Friday, June 12, 2015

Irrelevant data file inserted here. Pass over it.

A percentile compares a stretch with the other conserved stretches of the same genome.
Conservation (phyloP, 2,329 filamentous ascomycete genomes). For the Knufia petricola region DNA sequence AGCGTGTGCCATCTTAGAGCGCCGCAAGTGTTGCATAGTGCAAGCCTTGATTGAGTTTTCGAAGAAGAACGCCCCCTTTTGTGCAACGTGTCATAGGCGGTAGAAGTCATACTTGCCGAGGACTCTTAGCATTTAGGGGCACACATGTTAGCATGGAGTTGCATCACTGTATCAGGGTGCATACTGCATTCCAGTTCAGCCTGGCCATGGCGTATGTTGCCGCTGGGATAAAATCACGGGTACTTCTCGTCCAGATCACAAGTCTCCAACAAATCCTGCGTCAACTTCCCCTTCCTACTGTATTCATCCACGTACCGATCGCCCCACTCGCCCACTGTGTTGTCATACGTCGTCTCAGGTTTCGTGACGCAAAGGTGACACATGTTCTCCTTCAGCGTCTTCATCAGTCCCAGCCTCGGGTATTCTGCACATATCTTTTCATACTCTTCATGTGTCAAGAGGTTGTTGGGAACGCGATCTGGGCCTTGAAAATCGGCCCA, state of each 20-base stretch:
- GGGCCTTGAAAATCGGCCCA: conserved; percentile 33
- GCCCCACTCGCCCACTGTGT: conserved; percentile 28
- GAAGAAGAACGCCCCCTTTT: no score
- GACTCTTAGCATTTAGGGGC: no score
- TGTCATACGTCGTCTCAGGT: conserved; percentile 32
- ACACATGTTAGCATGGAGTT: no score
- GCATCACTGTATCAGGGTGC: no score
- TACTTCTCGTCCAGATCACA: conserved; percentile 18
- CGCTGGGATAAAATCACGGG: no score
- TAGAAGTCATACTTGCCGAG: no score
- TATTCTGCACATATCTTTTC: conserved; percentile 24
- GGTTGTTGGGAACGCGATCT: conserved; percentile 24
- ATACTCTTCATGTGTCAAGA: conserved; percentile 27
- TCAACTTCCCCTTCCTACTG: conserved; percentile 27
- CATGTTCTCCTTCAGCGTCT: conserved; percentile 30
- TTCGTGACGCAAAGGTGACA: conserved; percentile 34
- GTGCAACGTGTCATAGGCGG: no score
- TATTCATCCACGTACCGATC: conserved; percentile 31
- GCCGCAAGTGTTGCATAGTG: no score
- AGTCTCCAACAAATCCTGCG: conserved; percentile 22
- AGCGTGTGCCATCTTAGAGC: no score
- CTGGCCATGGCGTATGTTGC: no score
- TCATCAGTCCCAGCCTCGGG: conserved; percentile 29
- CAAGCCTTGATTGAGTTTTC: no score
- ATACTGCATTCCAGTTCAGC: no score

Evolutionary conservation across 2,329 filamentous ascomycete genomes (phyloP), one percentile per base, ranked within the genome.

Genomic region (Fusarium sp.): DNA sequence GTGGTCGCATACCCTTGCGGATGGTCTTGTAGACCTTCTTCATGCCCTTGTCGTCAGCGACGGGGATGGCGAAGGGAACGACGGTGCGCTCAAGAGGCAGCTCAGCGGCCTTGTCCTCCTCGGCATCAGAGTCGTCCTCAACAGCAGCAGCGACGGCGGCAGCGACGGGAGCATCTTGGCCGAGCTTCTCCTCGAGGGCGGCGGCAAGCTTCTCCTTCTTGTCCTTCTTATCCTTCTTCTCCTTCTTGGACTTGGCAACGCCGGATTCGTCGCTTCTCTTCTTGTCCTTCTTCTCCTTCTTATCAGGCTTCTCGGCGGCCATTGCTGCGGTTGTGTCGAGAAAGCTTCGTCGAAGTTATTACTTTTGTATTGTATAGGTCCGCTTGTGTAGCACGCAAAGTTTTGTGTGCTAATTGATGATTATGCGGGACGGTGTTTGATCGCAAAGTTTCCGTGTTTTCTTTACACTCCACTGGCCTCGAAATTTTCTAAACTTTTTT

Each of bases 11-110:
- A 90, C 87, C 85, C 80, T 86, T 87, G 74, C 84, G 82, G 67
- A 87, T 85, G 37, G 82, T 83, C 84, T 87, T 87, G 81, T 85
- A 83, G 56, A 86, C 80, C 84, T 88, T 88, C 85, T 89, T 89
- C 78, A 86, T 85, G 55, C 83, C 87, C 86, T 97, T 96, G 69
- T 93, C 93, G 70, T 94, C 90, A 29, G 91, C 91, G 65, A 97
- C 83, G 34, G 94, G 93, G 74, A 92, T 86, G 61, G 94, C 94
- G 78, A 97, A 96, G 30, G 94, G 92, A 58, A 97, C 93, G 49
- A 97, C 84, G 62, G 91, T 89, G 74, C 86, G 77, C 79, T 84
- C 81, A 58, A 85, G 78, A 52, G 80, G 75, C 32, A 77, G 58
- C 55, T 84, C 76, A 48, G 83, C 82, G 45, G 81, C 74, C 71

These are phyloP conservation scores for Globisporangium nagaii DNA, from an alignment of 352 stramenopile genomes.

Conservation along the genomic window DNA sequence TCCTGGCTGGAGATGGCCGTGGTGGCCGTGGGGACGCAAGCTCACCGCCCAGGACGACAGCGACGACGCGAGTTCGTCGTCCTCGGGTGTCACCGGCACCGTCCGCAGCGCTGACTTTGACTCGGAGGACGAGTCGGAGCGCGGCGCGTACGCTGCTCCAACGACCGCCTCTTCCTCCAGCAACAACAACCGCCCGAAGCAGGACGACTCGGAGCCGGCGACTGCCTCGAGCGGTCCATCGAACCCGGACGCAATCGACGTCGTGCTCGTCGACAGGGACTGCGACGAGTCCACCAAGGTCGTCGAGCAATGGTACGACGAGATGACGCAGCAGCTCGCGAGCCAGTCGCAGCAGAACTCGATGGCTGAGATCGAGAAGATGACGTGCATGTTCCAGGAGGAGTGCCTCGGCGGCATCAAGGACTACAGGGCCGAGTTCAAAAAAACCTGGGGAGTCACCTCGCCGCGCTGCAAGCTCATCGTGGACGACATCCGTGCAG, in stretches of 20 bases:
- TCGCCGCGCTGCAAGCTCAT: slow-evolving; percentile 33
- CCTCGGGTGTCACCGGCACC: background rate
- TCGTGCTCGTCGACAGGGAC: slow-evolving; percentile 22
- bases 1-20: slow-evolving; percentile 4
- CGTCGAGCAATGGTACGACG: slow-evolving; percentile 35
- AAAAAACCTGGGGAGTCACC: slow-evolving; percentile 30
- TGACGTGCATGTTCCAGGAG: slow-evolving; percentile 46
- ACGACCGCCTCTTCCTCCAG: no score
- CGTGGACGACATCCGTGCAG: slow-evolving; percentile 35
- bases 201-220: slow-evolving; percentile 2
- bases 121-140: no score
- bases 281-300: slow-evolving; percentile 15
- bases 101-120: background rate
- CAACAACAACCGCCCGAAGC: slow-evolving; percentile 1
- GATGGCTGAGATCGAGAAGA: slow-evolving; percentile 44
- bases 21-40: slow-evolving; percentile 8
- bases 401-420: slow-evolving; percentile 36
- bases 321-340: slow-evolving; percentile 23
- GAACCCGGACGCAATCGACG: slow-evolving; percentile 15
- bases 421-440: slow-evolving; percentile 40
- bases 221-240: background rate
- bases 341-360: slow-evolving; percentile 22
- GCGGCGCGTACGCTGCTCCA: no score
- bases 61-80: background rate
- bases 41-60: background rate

I watched an ad on TV urging teachers to learn how to be more efficient in teaching science. Although I watched with bored disinterest, the message did not leave me. That message is knowledge is accumulating so rapidly; we cannot keep up. Like water flooding into a boat, we as educators are becoming overwhelmed and, as a result, are sure to sink unless we do something. The question is, what should we do? As a professor in the College of Veterinary Medicine, I was aware of the changing ways we were teaching medicine and surgery in my profession but it never registered with me what was happening and why. Administrators classically divide the veterinary curriculum into basic science and clinical science. They framed the curriculum around a strong prerequisite program at the beginning and extended it with a voluntary internship at the end of four formal years. The modern or lecture/apprentice mixture of medical education developed in essentially the 19th and 20th century grew out of what had been strictly an apprentice program that had been in places since ancient times. Obviously, a professor could teach the signs and symptoms of hundreds of diseases in a lecture hall that he or she could never accomplish by exposure to the diseases in question in a clinic setting. Those of us teaching in the basic science or interface between the basic sciences and clinics were acutely aware that we did not have time to teach what most of us felt needed teaching. Knowledge in basic science is expanding exponentially. We urged those teaching prerequisite course to expand their courses and for clinicians to include more basic science in their clinical teaching. There was strong pressure not to increase the number of years in professional school. Of course, jamming more and more material into the eight-hour day has natural limits. The point is basic science knowledge was overwhelming everyone. What happened was internships expanded to a bewildering plethora of residencies, which soon came to include both species specialties as well as of discipline specialties; equine surgeons, poultry medicine, and small ruminant specialists, for example. Also to residencies, there was the classic advanced PhD research degree hovering in the background of residencies. In some disciplines, PhD research degrees replaced residency board certification. At the end of a PhD program, the college administration awards an academic degree. In contrast, at the end of a residency, a board of specialist representing that specialty administers a certification examination. The difference is board certification can be and often is not under the control of academicians. In my discipline of veterinary pathology, the result was that the academician were teaching pathology of dog, cat , horse, cow, pig, sheep, and goat, while the board examination under the control of people working in industry (drug and chemical companies) examination was on the pathology of rat, mice, and Guinea pigs. The obvious problem of students who desired to become diagnostic pathologist did not want the burden of doing, writing about, and the defending a complicated research project. It should be obvious that residencies were an attempt to respond to the great expansion of basic science knowledge. It should also be obvious residency program concept has overwhelmed. Examining new and proposed curriculum clearly indicates a new direction to meet the challenge of expanding basic science is taking place. Colleges of veterinary medicine and medical colleges are teaching their students to be the equivalent of highly trained nurses, the doers, and not the thinkers, which creates an obvious void. The professions are rounding out their ranks with non-veterinarian or physician with holders of Ph.D. degrees in myriad disciplines such as genetics, pharmacology, pathology, microbiology, virology, and on and on. New curricula reflect this by a great diminution of time devoted to basic science and an equally expanded expansion of clinical courses based on the classic apprenticeship approach to medical education of the early centuries. The curious thing is Deans and educational administrators vehemently deny what they are doing. Apparently, they do this to protect the high station held in the public for medical professional. I was inclined to do, as a professor, was to tell my students, veterinary medicine is in the mind of the veterinarian and not in the eye of those who can see what they do. Students subject to this; they want of fix broken legs and diagnose disease, and neuter animals, and that entire lexicon of special skills veterinarian commonly exhibit. At the end of a long career, it is hard to admit I was wrong, but I was. It is time for the profession to agree; there is just too much knowledge for one person to comprehend, and educational administrators have to modify our education system to acknowledge this development. URL: Comments Invited and not moderated

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